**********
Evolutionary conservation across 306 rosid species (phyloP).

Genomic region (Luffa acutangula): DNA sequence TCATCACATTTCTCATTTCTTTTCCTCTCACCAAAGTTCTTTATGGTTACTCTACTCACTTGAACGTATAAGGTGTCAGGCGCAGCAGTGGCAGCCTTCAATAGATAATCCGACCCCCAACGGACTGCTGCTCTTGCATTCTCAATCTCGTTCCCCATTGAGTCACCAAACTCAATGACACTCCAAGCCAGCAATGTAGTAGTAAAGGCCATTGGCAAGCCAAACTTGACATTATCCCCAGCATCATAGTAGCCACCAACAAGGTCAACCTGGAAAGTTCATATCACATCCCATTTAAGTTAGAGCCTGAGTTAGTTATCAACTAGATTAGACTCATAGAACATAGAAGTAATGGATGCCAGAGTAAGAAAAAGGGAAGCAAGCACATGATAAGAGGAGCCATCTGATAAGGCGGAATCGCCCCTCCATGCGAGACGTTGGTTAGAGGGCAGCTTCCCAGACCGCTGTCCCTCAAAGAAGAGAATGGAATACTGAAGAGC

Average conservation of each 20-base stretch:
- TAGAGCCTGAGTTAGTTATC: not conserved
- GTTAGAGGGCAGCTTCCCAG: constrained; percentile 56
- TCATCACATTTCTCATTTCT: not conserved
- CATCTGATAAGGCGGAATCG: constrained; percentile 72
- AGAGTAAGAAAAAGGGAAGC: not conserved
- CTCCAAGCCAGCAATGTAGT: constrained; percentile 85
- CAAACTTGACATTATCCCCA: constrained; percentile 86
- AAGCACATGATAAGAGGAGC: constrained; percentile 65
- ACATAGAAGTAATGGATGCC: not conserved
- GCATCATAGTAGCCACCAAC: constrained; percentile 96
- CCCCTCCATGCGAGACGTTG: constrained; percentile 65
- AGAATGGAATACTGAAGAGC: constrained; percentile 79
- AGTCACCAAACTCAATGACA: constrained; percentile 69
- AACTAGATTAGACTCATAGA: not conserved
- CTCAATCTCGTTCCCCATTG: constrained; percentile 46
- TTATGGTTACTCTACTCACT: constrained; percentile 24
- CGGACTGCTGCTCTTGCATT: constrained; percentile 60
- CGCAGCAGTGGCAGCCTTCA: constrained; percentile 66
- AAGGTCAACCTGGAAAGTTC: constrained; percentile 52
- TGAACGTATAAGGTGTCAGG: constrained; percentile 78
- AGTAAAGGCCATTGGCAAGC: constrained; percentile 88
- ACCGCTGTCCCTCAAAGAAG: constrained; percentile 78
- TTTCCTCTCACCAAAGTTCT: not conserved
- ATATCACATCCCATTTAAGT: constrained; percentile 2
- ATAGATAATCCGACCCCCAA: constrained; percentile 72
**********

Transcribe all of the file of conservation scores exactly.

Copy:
Evolutionary conservation across 306 rosid species (phyloP).

Genomic region (Luffa acutangula): DNA sequence TCATCACATTTCTCATTTCTTTTCCTCTCACCAAAGTTCTTTATGGTTACTCTACTCACTTGAACGTATAAGGTGTCAGGCGCAGCAGTGGCAGCCTTCAATAGATAATCCGACCCCCAACGGACTGCTGCTCTTGCATTCTCAATCTCGTTCCCCATTGAGTCACCAAACTCAATGACACTCCAAGCCAGCAATGTAGTAGTAAAGGCCATTGGCAAGCCAAACTTGACATTATCCCCAGCATCATAGTAGCCACCAACAAGGTCAACCTGGAAAGTTCATATCACATCCCATTTAAGTTAGAGCCTGAGTTAGTTATCAACTAGATTAGACTCATAGAACATAGAAGTAATGGATGCCAGAGTAAGAAAAAGGGAAGCAAGCACATGATAAGAGGAGCCATCTGATAAGGCGGAATCGCCCCTCCATGCGAGACGTTGGTTAGAGGGCAGCTTCCCAGACCGCTGTCCCTCAAAGAAGAGAATGGAATACTGAAGAGC

Average conservation of each 20-base stretch:
- TAGAGCCTGAGTTAGTTATC: not conserved
- GTTAGAGGGCAGCTTCCCAG: constrained; percentile 56
- TCATCACATTTCTCATTTCT: not conserved
- CATCTGATAAGGCGGAATCG: constrained; percentile 72
- AGAGTAAGAAAAAGGGAAGC: not conserved
- CTCCAAGCCAGCAATGTAGT: constrained; percentile 85
- CAAACTTGACATTATCCCCA: constrained; percentile 86
- AAGCACATGATAAGAGGAGC: constrained; percentile 65
- ACATAGAAGTAATGGATGCC: not conserved
- GCATCATAGTAGCCACCAAC: constrained; percentile 96
- CCCCTCCATGCGAGACGTTG: constrained; percentile 65
- AGAATGGAATACTGAAGAGC: constrained; percentile 79
- AGTCACCAAACTCAATGACA: constrained; percentile 69
- AACTAGATTAGACTCATAGA: not conserved
- CTCAATCTCGTTCCCCATTG: constrained; percentile 46
- TTATGGTTACTCTACTCACT: constrained; percentile 24
- CGGACTGCTGCTCTTGCATT: constrained; percentile 60
- CGCAGCAGTGGCAGCCTTCA: constrained; percentile 66
- AAGGTCAACCTGGAAAGTTC: constrained; percentile 52
- TGAACGTATAAGGTGTCAGG: constrained; percentile 78
- AGTAAAGGCCATTGGCAAGC: constrained; percentile 88
- ACCGCTGTCCCTCAAAGAAG: constrained; percentile 78
- TTTCCTCTCACCAAAGTTCT: not conserved
- ATATCACATCCCATTTAAGT: constrained; percentile 2
- ATAGATAATCCGACCCCCAA: constrained; percentile 72